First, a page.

A popular view is that the Bank of Japan (BOJ) is inflating the Yen to oblivion. This view is wrong. The reality is that while there is certainly a risk that the BOJ will eventually inflate Japan’s money supply at a fast pace, it is not currently doing so.
The spectacular QE program introduced by the BOJ in April of last year did have some effect on the money supply, but the effect was nowhere near as great as generally believed. As illustrated by the chart displayed below, the year-over-year (YOY) rate of increase in Japan’s M2 money supply rose from around 3% in early-2013 to just above 4% near year-end, but 4% is a long way from the explosive growth that most analysts thought would result from the BOJ’s new Yen-depreciation policy. Furthermore, the YOY rate of increase in Japan’s M2 has since drifted down to 3% and appears to be on its way back to the long-term average of 2% (I think it will be back at 2% by October). This means that Japan is still maintaining the world’s lowest monetary inflation rate, which prompts me to ask: Why are so many analysts still blindly assuming that the BOJ is rapidly expanding the Yen supply? Why aren’t they spending the 15 minutes that would be needed to validate — or in this case invalidate — their assumptions by checking the money-supply figures available at the BOJ web site?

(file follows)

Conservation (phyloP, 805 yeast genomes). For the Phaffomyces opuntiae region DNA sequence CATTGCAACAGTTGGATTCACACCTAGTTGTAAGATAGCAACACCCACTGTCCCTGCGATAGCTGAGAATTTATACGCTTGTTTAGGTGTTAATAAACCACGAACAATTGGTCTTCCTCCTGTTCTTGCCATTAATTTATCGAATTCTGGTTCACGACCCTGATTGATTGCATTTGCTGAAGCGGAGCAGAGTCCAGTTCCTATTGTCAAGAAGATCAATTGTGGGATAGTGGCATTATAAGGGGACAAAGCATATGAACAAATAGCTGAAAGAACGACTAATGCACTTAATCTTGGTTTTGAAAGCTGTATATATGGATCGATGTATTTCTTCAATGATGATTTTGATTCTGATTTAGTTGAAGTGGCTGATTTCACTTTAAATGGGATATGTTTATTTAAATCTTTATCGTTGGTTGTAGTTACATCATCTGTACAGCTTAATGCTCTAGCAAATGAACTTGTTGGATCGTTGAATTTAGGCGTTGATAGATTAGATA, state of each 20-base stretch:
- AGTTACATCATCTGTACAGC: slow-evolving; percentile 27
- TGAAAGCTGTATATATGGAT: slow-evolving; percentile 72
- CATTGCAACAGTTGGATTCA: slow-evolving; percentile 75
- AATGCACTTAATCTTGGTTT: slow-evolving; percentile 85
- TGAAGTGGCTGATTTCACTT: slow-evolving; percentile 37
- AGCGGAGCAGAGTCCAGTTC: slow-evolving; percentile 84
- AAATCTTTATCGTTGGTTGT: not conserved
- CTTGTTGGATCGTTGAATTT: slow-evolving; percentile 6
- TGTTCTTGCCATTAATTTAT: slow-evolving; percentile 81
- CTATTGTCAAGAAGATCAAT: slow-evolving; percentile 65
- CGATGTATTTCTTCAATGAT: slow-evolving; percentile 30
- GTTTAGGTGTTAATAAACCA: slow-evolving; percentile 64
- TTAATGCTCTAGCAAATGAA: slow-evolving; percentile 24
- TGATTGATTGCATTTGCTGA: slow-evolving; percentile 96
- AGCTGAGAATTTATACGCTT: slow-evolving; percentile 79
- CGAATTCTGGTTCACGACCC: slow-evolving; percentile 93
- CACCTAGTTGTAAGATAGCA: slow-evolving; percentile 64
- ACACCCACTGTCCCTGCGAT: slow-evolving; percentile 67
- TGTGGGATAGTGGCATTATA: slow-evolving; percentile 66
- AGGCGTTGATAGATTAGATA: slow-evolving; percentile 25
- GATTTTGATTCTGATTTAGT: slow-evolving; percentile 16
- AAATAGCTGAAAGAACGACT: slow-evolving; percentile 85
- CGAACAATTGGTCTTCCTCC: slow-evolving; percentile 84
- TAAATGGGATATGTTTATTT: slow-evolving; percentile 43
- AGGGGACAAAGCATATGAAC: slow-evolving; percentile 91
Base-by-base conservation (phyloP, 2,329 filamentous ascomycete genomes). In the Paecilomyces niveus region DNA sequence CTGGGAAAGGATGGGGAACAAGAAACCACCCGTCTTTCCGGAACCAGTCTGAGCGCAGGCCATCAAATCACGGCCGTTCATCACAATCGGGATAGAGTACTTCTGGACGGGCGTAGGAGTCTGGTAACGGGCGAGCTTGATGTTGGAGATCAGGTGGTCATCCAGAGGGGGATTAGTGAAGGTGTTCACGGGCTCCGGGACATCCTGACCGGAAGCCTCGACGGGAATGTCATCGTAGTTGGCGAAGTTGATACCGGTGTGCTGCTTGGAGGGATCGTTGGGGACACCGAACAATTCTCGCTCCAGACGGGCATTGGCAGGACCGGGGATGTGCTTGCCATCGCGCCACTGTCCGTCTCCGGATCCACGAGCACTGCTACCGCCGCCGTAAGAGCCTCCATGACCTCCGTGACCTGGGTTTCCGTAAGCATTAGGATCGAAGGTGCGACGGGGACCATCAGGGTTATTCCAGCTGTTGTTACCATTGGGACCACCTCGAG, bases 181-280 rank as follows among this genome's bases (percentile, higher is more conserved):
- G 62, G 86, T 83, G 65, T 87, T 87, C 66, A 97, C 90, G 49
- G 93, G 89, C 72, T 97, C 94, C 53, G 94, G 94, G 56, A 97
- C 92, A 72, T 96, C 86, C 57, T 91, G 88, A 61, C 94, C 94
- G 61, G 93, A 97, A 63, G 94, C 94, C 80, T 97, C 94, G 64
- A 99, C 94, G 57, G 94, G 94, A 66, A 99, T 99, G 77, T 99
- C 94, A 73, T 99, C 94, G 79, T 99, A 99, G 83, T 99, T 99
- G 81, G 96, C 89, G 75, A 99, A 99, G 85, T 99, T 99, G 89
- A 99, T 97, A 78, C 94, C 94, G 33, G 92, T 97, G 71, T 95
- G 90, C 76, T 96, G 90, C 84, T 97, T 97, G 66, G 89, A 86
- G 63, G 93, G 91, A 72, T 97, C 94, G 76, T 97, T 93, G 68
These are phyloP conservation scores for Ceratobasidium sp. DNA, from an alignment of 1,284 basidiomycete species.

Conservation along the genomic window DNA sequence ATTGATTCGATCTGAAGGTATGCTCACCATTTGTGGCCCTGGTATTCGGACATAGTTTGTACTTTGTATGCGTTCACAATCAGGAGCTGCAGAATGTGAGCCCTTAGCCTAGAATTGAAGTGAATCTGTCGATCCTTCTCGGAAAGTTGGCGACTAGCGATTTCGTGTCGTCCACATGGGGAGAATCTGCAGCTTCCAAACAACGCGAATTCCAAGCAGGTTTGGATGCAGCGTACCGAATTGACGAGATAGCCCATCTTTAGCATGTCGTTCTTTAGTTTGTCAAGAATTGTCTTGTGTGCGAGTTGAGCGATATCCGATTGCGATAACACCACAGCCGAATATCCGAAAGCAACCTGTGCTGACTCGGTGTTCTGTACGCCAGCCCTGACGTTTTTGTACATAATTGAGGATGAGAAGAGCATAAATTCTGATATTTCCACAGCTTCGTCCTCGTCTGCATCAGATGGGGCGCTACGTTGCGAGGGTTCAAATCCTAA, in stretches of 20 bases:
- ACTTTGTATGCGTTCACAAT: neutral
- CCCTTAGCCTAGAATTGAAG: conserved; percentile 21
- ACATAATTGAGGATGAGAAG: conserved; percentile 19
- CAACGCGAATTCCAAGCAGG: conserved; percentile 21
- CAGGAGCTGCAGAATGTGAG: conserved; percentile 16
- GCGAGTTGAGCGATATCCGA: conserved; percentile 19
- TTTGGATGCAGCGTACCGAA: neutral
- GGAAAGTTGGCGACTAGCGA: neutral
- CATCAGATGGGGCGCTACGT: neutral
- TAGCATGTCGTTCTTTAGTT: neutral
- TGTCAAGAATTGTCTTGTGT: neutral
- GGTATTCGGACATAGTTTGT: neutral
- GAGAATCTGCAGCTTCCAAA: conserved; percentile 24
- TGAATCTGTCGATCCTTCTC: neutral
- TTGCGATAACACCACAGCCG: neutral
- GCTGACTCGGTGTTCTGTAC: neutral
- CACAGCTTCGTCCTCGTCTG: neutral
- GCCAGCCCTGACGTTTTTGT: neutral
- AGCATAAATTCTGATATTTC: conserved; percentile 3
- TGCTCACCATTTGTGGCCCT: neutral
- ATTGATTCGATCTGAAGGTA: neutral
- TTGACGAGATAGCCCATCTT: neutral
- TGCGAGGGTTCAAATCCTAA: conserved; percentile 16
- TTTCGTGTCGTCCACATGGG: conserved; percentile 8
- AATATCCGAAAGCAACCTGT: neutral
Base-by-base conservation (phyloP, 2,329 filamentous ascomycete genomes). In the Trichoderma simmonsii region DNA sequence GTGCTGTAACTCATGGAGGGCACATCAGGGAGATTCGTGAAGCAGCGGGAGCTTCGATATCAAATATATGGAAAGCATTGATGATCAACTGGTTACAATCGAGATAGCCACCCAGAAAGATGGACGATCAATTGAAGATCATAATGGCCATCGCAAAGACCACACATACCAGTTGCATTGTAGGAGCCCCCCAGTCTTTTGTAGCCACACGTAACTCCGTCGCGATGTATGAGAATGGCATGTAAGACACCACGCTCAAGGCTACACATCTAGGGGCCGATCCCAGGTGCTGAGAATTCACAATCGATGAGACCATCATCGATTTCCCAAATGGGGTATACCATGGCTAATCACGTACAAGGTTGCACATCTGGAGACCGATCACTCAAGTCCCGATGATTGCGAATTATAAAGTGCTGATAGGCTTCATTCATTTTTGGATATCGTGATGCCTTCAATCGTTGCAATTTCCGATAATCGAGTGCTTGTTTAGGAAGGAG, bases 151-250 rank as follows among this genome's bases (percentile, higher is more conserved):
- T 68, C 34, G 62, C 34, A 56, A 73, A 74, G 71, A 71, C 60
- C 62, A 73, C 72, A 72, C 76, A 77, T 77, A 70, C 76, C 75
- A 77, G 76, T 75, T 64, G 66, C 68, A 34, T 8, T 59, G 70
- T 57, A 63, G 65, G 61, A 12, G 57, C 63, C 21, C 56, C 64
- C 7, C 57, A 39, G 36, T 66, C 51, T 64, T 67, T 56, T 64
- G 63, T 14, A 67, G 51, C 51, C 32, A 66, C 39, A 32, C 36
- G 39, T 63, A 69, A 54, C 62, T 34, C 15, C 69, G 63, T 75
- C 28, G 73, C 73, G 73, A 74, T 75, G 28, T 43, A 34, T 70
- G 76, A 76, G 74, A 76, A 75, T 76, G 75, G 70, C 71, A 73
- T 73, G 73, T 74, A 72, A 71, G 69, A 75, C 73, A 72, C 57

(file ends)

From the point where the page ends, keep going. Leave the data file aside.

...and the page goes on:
An implication of the above is that the supply side of the Yen’s supply-demand equation remains bullish for the Yen’s exchange rate. However, for most currency traders this doesn’t matter. The reason is that the supply side dominates very long-term trends in the foreign exchange market, but the demand side often dominates over periods of up to 2 years.